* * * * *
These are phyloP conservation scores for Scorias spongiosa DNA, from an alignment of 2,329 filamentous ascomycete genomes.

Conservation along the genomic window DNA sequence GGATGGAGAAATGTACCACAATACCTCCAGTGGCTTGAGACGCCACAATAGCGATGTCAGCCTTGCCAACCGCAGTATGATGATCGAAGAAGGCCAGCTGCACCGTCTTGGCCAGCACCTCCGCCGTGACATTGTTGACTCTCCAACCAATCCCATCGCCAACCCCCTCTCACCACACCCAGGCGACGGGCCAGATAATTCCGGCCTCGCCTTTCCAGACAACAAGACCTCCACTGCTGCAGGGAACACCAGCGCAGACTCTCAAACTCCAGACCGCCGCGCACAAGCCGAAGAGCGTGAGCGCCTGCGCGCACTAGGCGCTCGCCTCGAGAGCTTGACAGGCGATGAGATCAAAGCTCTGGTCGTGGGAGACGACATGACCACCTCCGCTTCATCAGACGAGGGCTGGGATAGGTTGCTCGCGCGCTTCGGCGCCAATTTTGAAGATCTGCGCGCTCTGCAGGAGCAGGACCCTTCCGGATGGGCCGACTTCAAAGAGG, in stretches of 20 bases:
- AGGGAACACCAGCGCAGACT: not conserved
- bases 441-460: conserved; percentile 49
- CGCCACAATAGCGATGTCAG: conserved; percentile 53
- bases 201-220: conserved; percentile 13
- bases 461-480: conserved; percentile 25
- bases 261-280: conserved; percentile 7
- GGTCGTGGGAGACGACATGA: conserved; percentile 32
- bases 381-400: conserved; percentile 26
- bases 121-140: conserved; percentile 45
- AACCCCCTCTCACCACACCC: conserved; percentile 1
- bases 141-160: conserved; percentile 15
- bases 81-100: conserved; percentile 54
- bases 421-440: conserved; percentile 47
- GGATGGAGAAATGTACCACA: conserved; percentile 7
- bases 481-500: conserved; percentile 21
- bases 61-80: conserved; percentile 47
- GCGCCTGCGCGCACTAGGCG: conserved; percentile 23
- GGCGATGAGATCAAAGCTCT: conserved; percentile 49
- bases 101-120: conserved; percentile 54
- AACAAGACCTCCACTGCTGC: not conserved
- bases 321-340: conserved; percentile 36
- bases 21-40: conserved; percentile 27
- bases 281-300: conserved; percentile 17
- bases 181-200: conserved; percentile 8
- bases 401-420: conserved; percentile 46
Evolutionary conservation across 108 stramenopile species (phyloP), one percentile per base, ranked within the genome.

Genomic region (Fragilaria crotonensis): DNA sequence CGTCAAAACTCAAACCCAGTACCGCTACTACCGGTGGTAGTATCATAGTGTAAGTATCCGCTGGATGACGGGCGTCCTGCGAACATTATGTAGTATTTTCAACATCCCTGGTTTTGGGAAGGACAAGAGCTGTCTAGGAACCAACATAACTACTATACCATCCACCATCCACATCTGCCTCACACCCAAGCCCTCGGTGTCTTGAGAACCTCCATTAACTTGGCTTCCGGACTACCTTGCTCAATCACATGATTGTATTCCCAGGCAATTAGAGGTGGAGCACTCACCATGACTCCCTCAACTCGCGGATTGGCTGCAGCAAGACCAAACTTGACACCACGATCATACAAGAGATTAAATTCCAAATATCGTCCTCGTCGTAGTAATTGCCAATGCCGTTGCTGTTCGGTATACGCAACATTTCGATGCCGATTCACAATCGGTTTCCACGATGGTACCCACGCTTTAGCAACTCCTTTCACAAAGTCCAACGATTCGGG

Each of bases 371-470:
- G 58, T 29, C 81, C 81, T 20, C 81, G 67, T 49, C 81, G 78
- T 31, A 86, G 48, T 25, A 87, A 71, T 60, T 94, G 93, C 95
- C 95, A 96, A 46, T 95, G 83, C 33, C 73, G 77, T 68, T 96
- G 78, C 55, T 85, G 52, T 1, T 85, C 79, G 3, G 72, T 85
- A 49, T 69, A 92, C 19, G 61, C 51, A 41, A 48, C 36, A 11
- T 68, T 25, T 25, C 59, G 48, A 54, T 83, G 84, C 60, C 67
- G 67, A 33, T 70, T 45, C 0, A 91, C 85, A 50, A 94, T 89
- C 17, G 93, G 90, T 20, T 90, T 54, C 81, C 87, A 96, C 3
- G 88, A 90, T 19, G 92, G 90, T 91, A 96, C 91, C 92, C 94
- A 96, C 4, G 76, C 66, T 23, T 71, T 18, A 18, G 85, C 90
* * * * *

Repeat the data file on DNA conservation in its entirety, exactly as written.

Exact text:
These are phyloP conservation scores for Scorias spongiosa DNA, from an alignment of 2,329 filamentous ascomycete genomes.

Conservation along the genomic window DNA sequence GGATGGAGAAATGTACCACAATACCTCCAGTGGCTTGAGACGCCACAATAGCGATGTCAGCCTTGCCAACCGCAGTATGATGATCGAAGAAGGCCAGCTGCACCGTCTTGGCCAGCACCTCCGCCGTGACATTGTTGACTCTCCAACCAATCCCATCGCCAACCCCCTCTCACCACACCCAGGCGACGGGCCAGATAATTCCGGCCTCGCCTTTCCAGACAACAAGACCTCCACTGCTGCAGGGAACACCAGCGCAGACTCTCAAACTCCAGACCGCCGCGCACAAGCCGAAGAGCGTGAGCGCCTGCGCGCACTAGGCGCTCGCCTCGAGAGCTTGACAGGCGATGAGATCAAAGCTCTGGTCGTGGGAGACGACATGACCACCTCCGCTTCATCAGACGAGGGCTGGGATAGGTTGCTCGCGCGCTTCGGCGCCAATTTTGAAGATCTGCGCGCTCTGCAGGAGCAGGACCCTTCCGGATGGGCCGACTTCAAAGAGG, in stretches of 20 bases:
- AGGGAACACCAGCGCAGACT: not conserved
- bases 441-460: conserved; percentile 49
- CGCCACAATAGCGATGTCAG: conserved; percentile 53
- bases 201-220: conserved; percentile 13
- bases 461-480: conserved; percentile 25
- bases 261-280: conserved; percentile 7
- GGTCGTGGGAGACGACATGA: conserved; percentile 32
- bases 381-400: conserved; percentile 26
- bases 121-140: conserved; percentile 45
- AACCCCCTCTCACCACACCC: conserved; percentile 1
- bases 141-160: conserved; percentile 15
- bases 81-100: conserved; percentile 54
- bases 421-440: conserved; percentile 47
- GGATGGAGAAATGTACCACA: conserved; percentile 7
- bases 481-500: conserved; percentile 21
- bases 61-80: conserved; percentile 47
- GCGCCTGCGCGCACTAGGCG: conserved; percentile 23
- GGCGATGAGATCAAAGCTCT: conserved; percentile 49
- bases 101-120: conserved; percentile 54
- AACAAGACCTCCACTGCTGC: not conserved
- bases 321-340: conserved; percentile 36
- bases 21-40: conserved; percentile 27
- bases 281-300: conserved; percentile 17
- bases 181-200: conserved; percentile 8
- bases 401-420: conserved; percentile 46
Evolutionary conservation across 108 stramenopile species (phyloP), one percentile per base, ranked within the genome.

Genomic region (Fragilaria crotonensis): DNA sequence CGTCAAAACTCAAACCCAGTACCGCTACTACCGGTGGTAGTATCATAGTGTAAGTATCCGCTGGATGACGGGCGTCCTGCGAACATTATGTAGTATTTTCAACATCCCTGGTTTTGGGAAGGACAAGAGCTGTCTAGGAACCAACATAACTACTATACCATCCACCATCCACATCTGCCTCACACCCAAGCCCTCGGTGTCTTGAGAACCTCCATTAACTTGGCTTCCGGACTACCTTGCTCAATCACATGATTGTATTCCCAGGCAATTAGAGGTGGAGCACTCACCATGACTCCCTCAACTCGCGGATTGGCTGCAGCAAGACCAAACTTGACACCACGATCATACAAGAGATTAAATTCCAAATATCGTCCTCGTCGTAGTAATTGCCAATGCCGTTGCTGTTCGGTATACGCAACATTTCGATGCCGATTCACAATCGGTTTCCACGATGGTACCCACGCTTTAGCAACTCCTTTCACAAAGTCCAACGATTCGGG

Each of bases 371-470:
- G 58, T 29, C 81, C 81, T 20, C 81, G 67, T 49, C 81, G 78
- T 31, A 86, G 48, T 25, A 87, A 71, T 60, T 94, G 93, C 95
- C 95, A 96, A 46, T 95, G 83, C 33, C 73, G 77, T 68, T 96
- G 78, C 55, T 85, G 52, T 1, T 85, C 79, G 3, G 72, T 85
- A 49, T 69, A 92, C 19, G 61, C 51, A 41, A 48, C 36, A 11
- T 68, T 25, T 25, C 59, G 48, A 54, T 83, G 84, C 60, C 67
- G 67, A 33, T 70, T 45, C 0, A 91, C 85, A 50, A 94, T 89
- C 17, G 93, G 90, T 20, T 90, T 54, C 81, C 87, A 96, C 3
- G 88, A 90, T 19, G 92, G 90, T 91, A 96, C 91, C 92, C 94
- A 96, C 4, G 76, C 66, T 23, T 71, T 18, A 18, G 85, C 90